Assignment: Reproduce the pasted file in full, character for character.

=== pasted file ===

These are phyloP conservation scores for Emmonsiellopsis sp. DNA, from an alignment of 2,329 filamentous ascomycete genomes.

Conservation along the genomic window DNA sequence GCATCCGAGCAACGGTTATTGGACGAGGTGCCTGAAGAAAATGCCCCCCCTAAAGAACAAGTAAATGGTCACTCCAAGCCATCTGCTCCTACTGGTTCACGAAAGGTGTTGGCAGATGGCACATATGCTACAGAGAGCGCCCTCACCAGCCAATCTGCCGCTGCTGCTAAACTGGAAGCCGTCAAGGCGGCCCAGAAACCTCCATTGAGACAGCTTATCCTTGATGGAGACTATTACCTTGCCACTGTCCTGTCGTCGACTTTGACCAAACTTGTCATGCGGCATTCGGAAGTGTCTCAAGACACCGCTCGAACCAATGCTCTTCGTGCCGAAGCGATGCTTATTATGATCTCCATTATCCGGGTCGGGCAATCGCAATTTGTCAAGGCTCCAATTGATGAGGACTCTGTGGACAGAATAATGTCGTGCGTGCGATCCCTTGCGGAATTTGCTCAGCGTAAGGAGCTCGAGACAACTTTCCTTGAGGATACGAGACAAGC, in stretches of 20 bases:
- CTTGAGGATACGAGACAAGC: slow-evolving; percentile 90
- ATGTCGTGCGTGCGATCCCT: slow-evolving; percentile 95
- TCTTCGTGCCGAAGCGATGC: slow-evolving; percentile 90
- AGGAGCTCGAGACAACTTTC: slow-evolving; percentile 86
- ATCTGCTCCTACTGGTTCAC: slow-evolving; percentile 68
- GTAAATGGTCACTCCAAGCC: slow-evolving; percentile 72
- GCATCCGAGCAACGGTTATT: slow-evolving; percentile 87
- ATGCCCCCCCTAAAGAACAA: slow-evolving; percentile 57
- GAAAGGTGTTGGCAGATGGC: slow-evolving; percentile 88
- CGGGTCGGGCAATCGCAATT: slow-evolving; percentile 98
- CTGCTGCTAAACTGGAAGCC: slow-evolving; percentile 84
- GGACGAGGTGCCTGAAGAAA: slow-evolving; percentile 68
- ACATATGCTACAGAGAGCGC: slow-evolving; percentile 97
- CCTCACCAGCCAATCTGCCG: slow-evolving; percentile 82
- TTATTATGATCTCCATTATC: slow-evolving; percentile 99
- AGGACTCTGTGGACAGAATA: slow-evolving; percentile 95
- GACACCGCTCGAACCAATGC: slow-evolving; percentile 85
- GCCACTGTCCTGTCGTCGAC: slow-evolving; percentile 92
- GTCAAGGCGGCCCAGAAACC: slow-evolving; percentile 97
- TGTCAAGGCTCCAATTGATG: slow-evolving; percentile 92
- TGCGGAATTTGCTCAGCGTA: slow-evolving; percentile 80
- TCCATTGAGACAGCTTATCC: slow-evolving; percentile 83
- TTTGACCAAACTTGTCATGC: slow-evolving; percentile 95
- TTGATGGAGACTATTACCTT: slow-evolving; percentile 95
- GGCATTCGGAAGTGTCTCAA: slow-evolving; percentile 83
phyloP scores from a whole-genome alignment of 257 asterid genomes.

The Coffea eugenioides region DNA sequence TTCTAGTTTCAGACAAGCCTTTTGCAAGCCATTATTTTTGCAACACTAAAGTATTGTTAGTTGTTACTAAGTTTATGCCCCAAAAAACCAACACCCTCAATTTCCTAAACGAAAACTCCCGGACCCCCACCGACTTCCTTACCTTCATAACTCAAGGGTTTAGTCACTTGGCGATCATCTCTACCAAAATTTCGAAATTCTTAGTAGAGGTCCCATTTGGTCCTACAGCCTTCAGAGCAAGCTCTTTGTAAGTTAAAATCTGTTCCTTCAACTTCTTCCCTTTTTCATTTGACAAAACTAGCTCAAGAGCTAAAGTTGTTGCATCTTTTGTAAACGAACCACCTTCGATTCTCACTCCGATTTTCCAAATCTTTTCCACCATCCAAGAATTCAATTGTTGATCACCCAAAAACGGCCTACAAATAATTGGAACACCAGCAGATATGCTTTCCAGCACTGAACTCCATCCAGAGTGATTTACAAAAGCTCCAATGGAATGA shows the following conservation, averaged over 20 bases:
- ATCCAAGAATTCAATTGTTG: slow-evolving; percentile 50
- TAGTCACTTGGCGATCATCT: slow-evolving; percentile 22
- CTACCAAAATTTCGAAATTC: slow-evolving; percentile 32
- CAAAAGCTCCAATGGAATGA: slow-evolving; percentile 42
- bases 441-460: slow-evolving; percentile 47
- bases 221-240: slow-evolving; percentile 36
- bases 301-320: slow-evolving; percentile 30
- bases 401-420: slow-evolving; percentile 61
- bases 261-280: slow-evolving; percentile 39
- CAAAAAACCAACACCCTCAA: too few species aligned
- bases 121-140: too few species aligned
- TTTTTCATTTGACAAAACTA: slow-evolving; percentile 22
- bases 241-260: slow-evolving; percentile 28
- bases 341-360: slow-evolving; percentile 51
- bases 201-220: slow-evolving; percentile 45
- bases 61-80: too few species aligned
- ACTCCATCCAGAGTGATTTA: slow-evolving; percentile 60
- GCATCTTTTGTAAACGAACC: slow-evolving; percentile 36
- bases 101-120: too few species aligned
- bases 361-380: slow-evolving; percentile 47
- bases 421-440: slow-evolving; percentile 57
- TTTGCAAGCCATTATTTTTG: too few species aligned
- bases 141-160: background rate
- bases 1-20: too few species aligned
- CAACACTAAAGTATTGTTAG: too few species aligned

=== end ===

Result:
These are phyloP conservation scores for Emmonsiellopsis sp. DNA, from an alignment of 2,329 filamentous ascomycete genomes.

Conservation along the genomic window DNA sequence GCATCCGAGCAACGGTTATTGGACGAGGTGCCTGAAGAAAATGCCCCCCCTAAAGAACAAGTAAATGGTCACTCCAAGCCATCTGCTCCTACTGGTTCACGAAAGGTGTTGGCAGATGGCACATATGCTACAGAGAGCGCCCTCACCAGCCAATCTGCCGCTGCTGCTAAACTGGAAGCCGTCAAGGCGGCCCAGAAACCTCCATTGAGACAGCTTATCCTTGATGGAGACTATTACCTTGCCACTGTCCTGTCGTCGACTTTGACCAAACTTGTCATGCGGCATTCGGAAGTGTCTCAAGACACCGCTCGAACCAATGCTCTTCGTGCCGAAGCGATGCTTATTATGATCTCCATTATCCGGGTCGGGCAATCGCAATTTGTCAAGGCTCCAATTGATGAGGACTCTGTGGACAGAATAATGTCGTGCGTGCGATCCCTTGCGGAATTTGCTCAGCGTAAGGAGCTCGAGACAACTTTCCTTGAGGATACGAGACAAGC, in stretches of 20 bases:
- CTTGAGGATACGAGACAAGC: slow-evolving; percentile 90
- ATGTCGTGCGTGCGATCCCT: slow-evolving; percentile 95
- TCTTCGTGCCGAAGCGATGC: slow-evolving; percentile 90
- AGGAGCTCGAGACAACTTTC: slow-evolving; percentile 86
- ATCTGCTCCTACTGGTTCAC: slow-evolving; percentile 68
- GTAAATGGTCACTCCAAGCC: slow-evolving; percentile 72
- GCATCCGAGCAACGGTTATT: slow-evolving; percentile 87
- ATGCCCCCCCTAAAGAACAA: slow-evolving; percentile 57
- GAAAGGTGTTGGCAGATGGC: slow-evolving; percentile 88
- CGGGTCGGGCAATCGCAATT: slow-evolving; percentile 98
- CTGCTGCTAAACTGGAAGCC: slow-evolving; percentile 84
- GGACGAGGTGCCTGAAGAAA: slow-evolving; percentile 68
- ACATATGCTACAGAGAGCGC: slow-evolving; percentile 97
- CCTCACCAGCCAATCTGCCG: slow-evolving; percentile 82
- TTATTATGATCTCCATTATC: slow-evolving; percentile 99
- AGGACTCTGTGGACAGAATA: slow-evolving; percentile 95
- GACACCGCTCGAACCAATGC: slow-evolving; percentile 85
- GCCACTGTCCTGTCGTCGAC: slow-evolving; percentile 92
- GTCAAGGCGGCCCAGAAACC: slow-evolving; percentile 97
- TGTCAAGGCTCCAATTGATG: slow-evolving; percentile 92
- TGCGGAATTTGCTCAGCGTA: slow-evolving; percentile 80
- TCCATTGAGACAGCTTATCC: slow-evolving; percentile 83
- TTTGACCAAACTTGTCATGC: slow-evolving; percentile 95
- TTGATGGAGACTATTACCTT: slow-evolving; percentile 95
- GGCATTCGGAAGTGTCTCAA: slow-evolving; percentile 83
phyloP scores from a whole-genome alignment of 257 asterid genomes.

The Coffea eugenioides region DNA sequence TTCTAGTTTCAGACAAGCCTTTTGCAAGCCATTATTTTTGCAACACTAAAGTATTGTTAGTTGTTACTAAGTTTATGCCCCAAAAAACCAACACCCTCAATTTCCTAAACGAAAACTCCCGGACCCCCACCGACTTCCTTACCTTCATAACTCAAGGGTTTAGTCACTTGGCGATCATCTCTACCAAAATTTCGAAATTCTTAGTAGAGGTCCCATTTGGTCCTACAGCCTTCAGAGCAAGCTCTTTGTAAGTTAAAATCTGTTCCTTCAACTTCTTCCCTTTTTCATTTGACAAAACTAGCTCAAGAGCTAAAGTTGTTGCATCTTTTGTAAACGAACCACCTTCGATTCTCACTCCGATTTTCCAAATCTTTTCCACCATCCAAGAATTCAATTGTTGATCACCCAAAAACGGCCTACAAATAATTGGAACACCAGCAGATATGCTTTCCAGCACTGAACTCCATCCAGAGTGATTTACAAAAGCTCCAATGGAATGA shows the following conservation, averaged over 20 bases:
- ATCCAAGAATTCAATTGTTG: slow-evolving; percentile 50
- TAGTCACTTGGCGATCATCT: slow-evolving; percentile 22
- CTACCAAAATTTCGAAATTC: slow-evolving; percentile 32
- CAAAAGCTCCAATGGAATGA: slow-evolving; percentile 42
- bases 441-460: slow-evolving; percentile 47
- bases 221-240: slow-evolving; percentile 36
- bases 301-320: slow-evolving; percentile 30
- bases 401-420: slow-evolving; percentile 61
- bases 261-280: slow-evolving; percentile 39
- CAAAAAACCAACACCCTCAA: too few species aligned
- bases 121-140: too few species aligned
- TTTTTCATTTGACAAAACTA: slow-evolving; percentile 22
- bases 241-260: slow-evolving; percentile 28
- bases 341-360: slow-evolving; percentile 51
- bases 201-220: slow-evolving; percentile 45
- bases 61-80: too few species aligned
- ACTCCATCCAGAGTGATTTA: slow-evolving; percentile 60
- GCATCTTTTGTAAACGAACC: slow-evolving; percentile 36
- bases 101-120: too few species aligned
- bases 361-380: slow-evolving; percentile 47
- bases 421-440: slow-evolving; percentile 57
- TTTGCAAGCCATTATTTTTG: too few species aligned
- bases 141-160: background rate
- bases 1-20: too few species aligned
- CAACACTAAAGTATTGTTAG: too few species aligned